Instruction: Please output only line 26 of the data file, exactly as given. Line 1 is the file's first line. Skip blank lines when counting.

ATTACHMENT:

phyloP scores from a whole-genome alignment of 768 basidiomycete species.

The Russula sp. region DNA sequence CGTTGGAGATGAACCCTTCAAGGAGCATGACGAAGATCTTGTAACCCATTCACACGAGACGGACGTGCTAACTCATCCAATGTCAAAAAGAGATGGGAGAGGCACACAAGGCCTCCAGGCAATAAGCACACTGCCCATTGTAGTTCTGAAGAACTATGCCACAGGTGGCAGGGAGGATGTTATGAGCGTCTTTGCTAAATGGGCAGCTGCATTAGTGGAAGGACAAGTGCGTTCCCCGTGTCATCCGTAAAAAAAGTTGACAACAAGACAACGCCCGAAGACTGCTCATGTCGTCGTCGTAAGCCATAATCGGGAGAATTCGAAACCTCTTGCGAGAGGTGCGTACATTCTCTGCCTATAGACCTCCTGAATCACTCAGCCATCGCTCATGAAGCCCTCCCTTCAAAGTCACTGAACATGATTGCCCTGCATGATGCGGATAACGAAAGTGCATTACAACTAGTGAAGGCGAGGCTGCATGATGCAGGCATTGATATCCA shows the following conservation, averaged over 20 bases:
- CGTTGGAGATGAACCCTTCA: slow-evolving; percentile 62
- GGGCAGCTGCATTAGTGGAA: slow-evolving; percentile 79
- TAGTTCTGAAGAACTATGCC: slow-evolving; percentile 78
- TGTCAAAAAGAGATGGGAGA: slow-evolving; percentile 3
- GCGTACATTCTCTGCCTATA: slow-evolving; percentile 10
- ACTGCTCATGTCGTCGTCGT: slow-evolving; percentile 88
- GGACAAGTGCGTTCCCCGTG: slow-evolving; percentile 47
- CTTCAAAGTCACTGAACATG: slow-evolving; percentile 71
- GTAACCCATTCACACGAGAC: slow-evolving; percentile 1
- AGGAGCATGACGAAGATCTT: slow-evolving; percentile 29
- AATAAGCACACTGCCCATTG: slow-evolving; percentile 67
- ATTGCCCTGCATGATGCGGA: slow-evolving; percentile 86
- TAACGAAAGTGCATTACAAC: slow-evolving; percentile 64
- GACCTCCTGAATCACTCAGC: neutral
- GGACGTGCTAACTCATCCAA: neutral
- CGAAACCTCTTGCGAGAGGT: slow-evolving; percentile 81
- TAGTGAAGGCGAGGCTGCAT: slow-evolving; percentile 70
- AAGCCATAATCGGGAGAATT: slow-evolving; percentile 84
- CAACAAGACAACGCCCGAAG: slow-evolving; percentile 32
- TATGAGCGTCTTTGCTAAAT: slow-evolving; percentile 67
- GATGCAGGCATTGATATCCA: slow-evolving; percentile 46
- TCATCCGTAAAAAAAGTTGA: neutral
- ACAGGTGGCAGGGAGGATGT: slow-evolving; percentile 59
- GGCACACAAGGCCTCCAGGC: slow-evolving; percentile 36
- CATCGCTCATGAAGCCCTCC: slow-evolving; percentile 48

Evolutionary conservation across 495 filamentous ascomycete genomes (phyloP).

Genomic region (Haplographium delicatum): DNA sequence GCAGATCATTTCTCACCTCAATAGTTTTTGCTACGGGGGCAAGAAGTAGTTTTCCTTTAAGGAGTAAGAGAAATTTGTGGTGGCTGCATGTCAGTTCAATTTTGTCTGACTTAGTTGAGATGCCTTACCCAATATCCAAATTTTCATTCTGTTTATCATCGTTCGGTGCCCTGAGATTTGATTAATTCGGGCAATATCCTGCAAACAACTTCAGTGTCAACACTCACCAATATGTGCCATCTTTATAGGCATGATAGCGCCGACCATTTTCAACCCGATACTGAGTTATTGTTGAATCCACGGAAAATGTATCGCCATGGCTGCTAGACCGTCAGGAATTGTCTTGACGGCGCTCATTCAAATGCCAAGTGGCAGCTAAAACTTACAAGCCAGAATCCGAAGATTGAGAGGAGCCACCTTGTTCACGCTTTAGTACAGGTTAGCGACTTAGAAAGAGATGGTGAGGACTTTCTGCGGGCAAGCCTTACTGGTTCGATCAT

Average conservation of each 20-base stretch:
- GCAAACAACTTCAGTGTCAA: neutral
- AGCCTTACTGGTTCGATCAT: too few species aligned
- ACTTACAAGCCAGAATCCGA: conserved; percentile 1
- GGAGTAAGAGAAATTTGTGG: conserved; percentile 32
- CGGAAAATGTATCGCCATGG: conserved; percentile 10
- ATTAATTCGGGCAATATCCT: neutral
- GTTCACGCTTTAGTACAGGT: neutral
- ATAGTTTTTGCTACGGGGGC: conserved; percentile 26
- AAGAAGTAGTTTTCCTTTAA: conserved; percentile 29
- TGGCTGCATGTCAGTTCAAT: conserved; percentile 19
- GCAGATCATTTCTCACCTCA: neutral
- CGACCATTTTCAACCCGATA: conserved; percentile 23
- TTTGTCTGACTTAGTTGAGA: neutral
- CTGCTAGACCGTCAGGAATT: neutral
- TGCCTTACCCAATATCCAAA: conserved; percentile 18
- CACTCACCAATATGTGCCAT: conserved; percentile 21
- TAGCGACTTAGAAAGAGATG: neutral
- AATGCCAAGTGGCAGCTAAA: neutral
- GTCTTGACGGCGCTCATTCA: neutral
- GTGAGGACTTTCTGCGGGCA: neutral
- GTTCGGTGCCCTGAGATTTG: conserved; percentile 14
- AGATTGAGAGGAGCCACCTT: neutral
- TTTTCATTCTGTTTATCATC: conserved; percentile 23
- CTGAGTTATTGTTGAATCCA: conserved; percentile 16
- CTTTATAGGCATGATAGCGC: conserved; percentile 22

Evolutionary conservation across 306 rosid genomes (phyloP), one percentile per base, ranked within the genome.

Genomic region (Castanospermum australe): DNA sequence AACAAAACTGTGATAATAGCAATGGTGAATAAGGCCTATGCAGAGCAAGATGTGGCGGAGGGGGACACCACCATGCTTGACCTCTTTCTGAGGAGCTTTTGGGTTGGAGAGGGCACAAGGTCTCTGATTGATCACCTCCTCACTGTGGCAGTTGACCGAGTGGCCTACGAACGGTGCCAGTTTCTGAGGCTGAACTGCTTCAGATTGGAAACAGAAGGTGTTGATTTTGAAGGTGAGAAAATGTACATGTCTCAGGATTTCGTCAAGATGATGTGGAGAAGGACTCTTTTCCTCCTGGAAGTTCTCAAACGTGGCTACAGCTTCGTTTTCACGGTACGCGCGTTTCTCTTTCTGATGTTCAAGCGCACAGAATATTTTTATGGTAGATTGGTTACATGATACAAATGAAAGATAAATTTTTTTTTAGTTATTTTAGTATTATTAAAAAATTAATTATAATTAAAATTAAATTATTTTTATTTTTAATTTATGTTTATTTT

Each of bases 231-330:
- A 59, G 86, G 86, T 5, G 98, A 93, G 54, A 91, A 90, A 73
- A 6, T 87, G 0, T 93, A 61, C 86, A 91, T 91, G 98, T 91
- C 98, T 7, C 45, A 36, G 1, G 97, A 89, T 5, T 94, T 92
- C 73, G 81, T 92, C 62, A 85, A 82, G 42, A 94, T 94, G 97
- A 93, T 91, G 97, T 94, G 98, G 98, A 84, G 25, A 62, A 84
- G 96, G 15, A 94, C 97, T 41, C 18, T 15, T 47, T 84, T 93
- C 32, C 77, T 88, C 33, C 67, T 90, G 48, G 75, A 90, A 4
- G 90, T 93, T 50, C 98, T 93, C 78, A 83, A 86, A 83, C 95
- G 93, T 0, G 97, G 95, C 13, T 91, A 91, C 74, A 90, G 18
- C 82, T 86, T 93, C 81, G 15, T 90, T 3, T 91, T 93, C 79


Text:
- GGCACACAAGGCCTCCAGGC: slow-evolving; percentile 36